Fear, bad teeth and comedy

22 May

Just had a lovely evening with a playwright friend, talking about the drive towards “uplifiting’ comedies in the theatre at the moment. The conventional wisdom seems to be that in grim times, people want to laugh. But when people tell you that a play is “too dark”–what are they saying? Too dark for whom? (And what would Toni Morrison make of the “dark/ light” poetics of cheer vs. gloom here?) There’s always a ring of fear behind this assertion of the need for comedy. Now, I like to laugh too, but I don’t like ONLY to laugh in the theatre. I want to feel connection, and truth, and for the world to look different afterwards because my perception has been re-aligned by the force of another vision of the world.

Anyway (leaving aside for a moment the likelihood that this drive to jolly, small-cast, comedies is the last rictus grin of a dying dinosaur, the paying theatre) we were puzzling over why London audiences seem, well, comfortable with discomfort–with the notion that sharing the dark makes it easier to breathe in it.

And (from my Alien perspective) I wonder if this relentless drive towards the Uplifting in the U.S. theatre is based on the very American fear that there is no net. That the individual is supposed to be the measure of all things, and if you are sad or broke or bereaved or laid off, then you personally are a failure and will fall into the abyss. This American Nightmare is the flip side of the Dream, and the stick it wields drives people much harder than the Dream’s carrot. There is no social safety net here, and perhaps that’s why the anxiety to believe that everything will work out OK is so great. Because if it doesn’t, you could be begging on the street with your teeth rotting out of your head because there’s no universal health care, nor a sense that a civilized society requires it.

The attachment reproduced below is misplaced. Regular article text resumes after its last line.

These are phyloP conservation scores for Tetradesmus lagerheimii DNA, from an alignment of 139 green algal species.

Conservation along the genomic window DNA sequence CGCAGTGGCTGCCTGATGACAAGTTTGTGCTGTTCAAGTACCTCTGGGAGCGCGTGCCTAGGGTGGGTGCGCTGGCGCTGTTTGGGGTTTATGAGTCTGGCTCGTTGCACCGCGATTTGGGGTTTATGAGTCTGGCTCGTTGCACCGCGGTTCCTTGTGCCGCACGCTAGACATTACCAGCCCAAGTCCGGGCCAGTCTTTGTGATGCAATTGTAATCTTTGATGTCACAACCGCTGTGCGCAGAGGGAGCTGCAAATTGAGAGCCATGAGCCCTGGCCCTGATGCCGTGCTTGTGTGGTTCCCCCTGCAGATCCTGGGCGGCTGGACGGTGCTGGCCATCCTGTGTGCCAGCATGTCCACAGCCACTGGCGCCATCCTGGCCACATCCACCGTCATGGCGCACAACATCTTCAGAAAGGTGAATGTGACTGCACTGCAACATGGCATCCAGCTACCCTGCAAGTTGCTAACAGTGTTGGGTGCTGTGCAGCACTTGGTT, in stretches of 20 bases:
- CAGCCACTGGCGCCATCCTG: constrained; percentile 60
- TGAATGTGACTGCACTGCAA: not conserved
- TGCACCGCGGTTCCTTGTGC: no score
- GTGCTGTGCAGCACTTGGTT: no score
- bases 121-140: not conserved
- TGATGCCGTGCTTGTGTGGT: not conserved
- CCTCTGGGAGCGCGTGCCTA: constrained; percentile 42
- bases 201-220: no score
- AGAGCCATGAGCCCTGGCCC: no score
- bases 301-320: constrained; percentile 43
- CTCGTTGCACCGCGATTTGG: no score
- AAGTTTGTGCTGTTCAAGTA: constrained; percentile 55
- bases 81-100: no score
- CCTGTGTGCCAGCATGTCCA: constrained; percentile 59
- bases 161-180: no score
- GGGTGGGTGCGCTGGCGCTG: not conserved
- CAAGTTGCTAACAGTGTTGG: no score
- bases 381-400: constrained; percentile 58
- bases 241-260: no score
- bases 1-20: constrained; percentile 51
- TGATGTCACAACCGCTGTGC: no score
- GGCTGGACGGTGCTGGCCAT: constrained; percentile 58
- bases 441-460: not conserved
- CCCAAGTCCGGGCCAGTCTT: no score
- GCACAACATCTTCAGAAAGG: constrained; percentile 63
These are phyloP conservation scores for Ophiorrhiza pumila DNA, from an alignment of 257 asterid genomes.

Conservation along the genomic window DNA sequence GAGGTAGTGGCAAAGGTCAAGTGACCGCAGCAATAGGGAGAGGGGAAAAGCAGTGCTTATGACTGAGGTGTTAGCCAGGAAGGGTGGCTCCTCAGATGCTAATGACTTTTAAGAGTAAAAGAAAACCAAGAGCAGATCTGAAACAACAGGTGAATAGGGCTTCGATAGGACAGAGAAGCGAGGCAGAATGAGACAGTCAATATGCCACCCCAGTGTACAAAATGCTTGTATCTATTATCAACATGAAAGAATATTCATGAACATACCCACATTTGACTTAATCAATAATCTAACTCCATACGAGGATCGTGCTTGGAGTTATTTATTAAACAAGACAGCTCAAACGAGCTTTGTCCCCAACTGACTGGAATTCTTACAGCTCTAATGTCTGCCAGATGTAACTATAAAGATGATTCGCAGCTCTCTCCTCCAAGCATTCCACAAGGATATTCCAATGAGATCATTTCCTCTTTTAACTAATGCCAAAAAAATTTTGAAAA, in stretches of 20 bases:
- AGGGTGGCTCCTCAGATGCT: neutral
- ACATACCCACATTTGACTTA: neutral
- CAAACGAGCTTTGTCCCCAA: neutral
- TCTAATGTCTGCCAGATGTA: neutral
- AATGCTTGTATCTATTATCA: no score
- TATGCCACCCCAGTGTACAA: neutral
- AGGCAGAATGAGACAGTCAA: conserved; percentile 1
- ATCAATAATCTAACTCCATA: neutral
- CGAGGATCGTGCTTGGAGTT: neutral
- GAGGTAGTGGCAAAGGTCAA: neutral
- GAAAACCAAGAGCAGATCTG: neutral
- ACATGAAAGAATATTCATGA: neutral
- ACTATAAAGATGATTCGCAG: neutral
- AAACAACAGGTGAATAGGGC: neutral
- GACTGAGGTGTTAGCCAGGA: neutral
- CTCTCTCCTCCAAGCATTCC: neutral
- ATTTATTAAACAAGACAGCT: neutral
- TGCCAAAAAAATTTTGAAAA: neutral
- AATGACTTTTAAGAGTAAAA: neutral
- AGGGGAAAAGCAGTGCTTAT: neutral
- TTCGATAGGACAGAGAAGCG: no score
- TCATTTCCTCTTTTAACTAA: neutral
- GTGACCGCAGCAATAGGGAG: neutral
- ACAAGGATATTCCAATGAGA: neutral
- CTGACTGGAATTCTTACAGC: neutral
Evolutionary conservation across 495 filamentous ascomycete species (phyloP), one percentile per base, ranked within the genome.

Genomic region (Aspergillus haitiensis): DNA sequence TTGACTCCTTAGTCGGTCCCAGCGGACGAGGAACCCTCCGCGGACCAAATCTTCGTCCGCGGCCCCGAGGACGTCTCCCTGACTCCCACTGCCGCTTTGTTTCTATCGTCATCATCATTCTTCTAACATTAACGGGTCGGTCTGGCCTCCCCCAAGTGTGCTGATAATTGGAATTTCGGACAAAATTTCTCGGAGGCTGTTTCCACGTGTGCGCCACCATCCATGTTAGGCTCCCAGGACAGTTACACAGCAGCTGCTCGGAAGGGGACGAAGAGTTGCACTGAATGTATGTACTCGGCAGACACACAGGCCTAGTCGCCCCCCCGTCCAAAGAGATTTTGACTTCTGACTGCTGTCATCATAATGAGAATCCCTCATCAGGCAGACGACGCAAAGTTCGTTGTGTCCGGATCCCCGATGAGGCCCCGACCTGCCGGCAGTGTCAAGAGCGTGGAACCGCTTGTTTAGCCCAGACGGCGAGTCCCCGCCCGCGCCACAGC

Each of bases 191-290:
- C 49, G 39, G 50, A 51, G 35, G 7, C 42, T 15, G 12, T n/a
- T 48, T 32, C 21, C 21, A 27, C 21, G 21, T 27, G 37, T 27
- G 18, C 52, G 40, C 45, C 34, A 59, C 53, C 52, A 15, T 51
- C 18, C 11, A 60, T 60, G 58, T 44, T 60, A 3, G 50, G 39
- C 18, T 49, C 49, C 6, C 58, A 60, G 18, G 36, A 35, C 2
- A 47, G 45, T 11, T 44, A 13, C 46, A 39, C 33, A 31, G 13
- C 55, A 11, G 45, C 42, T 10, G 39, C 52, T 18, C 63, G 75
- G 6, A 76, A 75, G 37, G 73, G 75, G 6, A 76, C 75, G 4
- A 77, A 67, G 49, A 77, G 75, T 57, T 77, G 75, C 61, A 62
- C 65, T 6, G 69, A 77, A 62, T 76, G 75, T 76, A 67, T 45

2 Responses to “Fear, bad teeth and comedy”

  1. Julie August 5, 2009 at 5:28 am #

    This has the ring of truth I have thought often about my personal lack of a safety net as a single middle aged New Yorker but hadn’t contextualized it as the fear of the inside out American dream. Great insight – thanks!



  1. Red Fern show- final week! « writing.performance - March 19, 2010

    […] write about this more fully another day, but (referring back to some thoughts in an old post, Fear, Bad Teeth and Comedy) I think it’s to do with WHERE the fear is located in the theatre. When the terror is of […]

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